Monday, October 5, 2015

Too Fun in the Two Thumb

Too Fun adventures... this is taken right near the tiger
A dastardly Westerly flow crept across the Island last week, causing us to abandon our exciting plans for skiing on the glaciers around the divide. We would have to stick far east as possible... we thought about heading for the Kaikouras, but unsure about snow conditions there we decided maybe the Two Thumb Mountains which lie between the Rangitata River and Lake Tekapo (and as they are slightly lower and slightly east of the the divide are not generally as exposed to the Norwest weather) were the more reliable bet.

So we spent most of a day scheming and planning on a loop which would carry us on ski and by foot around the Two Thumb Peaks themselves. We left late on Tuesday and drove down to Mesopotamia where we camped. The weather was beautiful in the morning (as predicted) and views up to a very snow clad Cloudly Peak were impressive. We were optimistic about the amount of snow around.

We started up towards Black Birch Creek, crossing paddocks and deer fences with packs festooned with skis and boots proving a tad awkward. As we entered the first gorge of Black Birch Creek we realised there wasn't actually a track and we weren't really sure if there even was a route up this creek! But then we figured there was Dog Kennel Biv at the head of it, so there must be a way up.

After a bit of boulder bashing we climbed steeply out of the stream, then back down again. The river opened up for a bit, then a second gorge appeared. Some careful manoeuvres were required around a slippery, loose cliff face and then we climbed up out of the river and popped out on a lovely beech forested shelf above the gorge. We grinned, this was a perfect start to the 'Too Fun' trip.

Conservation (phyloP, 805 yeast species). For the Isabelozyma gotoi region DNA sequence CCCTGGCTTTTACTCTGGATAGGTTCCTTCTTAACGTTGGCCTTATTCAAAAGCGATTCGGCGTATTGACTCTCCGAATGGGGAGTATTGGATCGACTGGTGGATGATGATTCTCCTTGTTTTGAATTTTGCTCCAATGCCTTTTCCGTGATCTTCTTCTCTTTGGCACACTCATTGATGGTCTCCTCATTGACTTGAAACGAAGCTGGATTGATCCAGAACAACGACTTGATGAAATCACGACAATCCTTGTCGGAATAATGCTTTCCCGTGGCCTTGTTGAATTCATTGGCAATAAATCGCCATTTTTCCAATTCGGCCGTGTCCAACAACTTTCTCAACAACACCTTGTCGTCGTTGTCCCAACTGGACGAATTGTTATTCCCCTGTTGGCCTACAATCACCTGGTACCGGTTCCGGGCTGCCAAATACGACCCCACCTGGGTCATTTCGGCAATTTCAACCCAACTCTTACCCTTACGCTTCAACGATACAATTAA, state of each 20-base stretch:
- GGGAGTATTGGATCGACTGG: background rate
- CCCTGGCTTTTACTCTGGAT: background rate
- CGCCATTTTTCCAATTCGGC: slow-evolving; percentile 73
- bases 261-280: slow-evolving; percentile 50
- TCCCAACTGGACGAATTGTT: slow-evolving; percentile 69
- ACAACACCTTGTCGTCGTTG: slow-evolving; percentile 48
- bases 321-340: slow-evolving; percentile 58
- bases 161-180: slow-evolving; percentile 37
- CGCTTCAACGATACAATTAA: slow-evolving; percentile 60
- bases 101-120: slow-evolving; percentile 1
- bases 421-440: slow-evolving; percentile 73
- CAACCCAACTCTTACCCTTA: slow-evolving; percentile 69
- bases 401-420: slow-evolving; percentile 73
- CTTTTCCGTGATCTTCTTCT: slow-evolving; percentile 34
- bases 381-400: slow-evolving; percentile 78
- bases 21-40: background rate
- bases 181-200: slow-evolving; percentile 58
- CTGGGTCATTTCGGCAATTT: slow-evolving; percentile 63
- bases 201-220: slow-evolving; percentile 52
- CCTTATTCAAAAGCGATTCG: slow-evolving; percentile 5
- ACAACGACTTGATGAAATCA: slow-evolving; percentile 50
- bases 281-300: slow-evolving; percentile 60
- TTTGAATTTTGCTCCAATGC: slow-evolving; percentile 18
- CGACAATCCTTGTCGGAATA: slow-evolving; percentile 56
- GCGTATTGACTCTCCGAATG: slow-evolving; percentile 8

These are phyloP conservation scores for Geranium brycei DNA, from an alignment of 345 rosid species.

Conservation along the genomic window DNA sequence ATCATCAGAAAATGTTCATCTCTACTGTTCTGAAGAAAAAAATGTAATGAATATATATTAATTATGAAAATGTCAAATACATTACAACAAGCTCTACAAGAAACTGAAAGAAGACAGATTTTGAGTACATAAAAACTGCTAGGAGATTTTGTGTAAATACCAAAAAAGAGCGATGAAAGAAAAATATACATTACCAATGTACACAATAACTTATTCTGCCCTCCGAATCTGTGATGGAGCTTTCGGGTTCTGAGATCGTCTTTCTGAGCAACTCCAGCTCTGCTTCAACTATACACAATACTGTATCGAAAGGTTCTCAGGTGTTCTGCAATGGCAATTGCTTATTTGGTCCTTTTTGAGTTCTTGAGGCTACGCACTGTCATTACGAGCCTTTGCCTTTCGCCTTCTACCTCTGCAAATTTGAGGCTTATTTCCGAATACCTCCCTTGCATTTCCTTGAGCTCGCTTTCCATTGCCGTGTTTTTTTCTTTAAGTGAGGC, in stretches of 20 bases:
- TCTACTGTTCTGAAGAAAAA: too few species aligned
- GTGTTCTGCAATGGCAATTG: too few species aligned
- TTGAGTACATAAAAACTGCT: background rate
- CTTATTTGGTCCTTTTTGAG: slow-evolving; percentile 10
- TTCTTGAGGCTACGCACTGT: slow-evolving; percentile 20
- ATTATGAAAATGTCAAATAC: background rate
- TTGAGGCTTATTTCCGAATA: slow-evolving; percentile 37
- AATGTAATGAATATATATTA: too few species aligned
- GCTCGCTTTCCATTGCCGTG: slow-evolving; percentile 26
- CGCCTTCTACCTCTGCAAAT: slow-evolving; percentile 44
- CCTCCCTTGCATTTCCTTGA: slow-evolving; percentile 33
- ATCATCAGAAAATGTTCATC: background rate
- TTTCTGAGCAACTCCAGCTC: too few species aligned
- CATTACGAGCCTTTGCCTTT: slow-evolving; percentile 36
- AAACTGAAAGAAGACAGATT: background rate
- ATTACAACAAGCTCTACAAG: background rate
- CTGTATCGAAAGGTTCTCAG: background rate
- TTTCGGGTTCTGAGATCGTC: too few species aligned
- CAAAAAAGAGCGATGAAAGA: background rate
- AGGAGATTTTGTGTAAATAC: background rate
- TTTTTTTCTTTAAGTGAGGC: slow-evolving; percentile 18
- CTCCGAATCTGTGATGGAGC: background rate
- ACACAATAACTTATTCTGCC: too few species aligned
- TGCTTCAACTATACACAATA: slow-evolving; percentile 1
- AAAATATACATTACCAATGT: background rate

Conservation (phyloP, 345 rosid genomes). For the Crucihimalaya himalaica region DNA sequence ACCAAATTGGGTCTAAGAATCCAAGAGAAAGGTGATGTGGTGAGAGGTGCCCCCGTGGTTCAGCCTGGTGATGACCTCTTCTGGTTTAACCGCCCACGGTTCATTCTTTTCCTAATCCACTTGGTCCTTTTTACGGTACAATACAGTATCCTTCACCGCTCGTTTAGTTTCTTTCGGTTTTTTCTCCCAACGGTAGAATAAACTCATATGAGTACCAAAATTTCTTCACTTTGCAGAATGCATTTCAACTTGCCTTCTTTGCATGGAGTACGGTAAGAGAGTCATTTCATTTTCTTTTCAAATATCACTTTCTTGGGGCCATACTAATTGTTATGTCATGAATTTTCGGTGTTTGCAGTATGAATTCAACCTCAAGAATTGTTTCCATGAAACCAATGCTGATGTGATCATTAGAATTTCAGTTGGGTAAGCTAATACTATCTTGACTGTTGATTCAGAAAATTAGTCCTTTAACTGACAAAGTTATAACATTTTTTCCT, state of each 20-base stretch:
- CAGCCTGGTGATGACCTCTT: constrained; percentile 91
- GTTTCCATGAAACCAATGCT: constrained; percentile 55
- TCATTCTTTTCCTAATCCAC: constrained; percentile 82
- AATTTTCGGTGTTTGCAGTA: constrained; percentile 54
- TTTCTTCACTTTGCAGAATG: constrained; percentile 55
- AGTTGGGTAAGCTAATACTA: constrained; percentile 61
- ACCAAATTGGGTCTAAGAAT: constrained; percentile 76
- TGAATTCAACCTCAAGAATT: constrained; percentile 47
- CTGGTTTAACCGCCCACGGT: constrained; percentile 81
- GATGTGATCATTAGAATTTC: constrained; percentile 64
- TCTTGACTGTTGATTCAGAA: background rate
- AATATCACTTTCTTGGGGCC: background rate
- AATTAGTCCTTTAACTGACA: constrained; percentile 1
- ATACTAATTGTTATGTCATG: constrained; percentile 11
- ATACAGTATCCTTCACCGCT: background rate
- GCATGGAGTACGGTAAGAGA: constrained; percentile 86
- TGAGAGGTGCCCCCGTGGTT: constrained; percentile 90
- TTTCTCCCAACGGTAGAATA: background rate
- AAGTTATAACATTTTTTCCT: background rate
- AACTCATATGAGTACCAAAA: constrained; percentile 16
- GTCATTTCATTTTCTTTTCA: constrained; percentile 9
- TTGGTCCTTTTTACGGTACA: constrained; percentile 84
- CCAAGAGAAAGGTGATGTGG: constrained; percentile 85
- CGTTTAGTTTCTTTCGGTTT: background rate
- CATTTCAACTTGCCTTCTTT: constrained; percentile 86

Climbing out of Black Birch Stream above the second gorge

Chris with a little bit of gear attached to his pack
On up we came across the ancient Dog Kennel Biv, which is aptly named for its size. Chris's Dad had a photo of this bivouac from over 40 years ago and not much has changed there! We ate lunch under a boulder, then continued up valley out of the grassy flats and on to the snowy slopes leading up to Cassandra Col. We put skins on our skis and headed up steeply in big zig zags towards the Col. It was a big, steep climb and the last part we plugged steps. Finally we emerged over the crest of the Col at about 2300m, the sun was setting and the wind picking up.

Chris at Dog Kennel Biv
Heading further up Black Birch Stream, Achilles at the valley head
A rather delicious wrap for lunch
Just down the other side of Cassandra Col
The descent was worth it though - we skied down Iliad Basin in perfect spring corn carving big turns with our heavy packs. Eventually the tongue of snow we were skiing on ran out and we walked down to a perfect tussocky spot at the confluence of Trojan Stream and North East Gorge Stream. By now grey clouds were looming around the divide and we knew that the Norwest was going to send us scampering east tomorrow.
Descending from Cassandra Col in the fading light